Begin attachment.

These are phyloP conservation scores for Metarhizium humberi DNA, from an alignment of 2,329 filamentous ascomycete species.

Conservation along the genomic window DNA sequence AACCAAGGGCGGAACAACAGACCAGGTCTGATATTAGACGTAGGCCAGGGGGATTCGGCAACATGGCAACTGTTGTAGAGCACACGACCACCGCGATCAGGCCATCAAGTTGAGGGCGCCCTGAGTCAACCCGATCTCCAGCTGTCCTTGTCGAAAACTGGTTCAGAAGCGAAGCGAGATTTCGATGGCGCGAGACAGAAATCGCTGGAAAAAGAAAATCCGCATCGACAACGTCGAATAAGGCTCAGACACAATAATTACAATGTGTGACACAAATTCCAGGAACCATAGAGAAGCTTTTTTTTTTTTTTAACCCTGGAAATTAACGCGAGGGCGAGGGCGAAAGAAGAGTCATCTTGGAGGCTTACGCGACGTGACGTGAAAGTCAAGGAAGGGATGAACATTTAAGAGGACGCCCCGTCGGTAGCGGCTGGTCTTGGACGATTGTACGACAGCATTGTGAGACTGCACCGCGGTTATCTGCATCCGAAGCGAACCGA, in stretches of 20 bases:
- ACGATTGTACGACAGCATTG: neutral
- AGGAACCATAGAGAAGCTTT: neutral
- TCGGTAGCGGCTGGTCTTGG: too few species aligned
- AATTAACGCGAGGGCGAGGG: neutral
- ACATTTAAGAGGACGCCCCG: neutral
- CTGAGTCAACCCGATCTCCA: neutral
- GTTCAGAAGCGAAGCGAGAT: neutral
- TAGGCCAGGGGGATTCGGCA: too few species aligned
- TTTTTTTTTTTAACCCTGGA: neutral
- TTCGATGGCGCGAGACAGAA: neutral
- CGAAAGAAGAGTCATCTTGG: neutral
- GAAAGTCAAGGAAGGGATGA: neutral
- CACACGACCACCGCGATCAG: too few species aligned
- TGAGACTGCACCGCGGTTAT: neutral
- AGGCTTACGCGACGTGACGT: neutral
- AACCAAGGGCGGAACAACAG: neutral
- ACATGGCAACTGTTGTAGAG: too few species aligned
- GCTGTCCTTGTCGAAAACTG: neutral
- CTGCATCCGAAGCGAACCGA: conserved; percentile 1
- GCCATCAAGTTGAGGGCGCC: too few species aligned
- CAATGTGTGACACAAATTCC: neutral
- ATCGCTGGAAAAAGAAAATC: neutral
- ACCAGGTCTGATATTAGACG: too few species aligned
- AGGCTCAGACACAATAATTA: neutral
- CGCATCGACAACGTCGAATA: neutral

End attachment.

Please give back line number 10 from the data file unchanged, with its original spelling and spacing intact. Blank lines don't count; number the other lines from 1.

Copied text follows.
- TAGGCCAGGGGGATTCGGCA: too few species aligned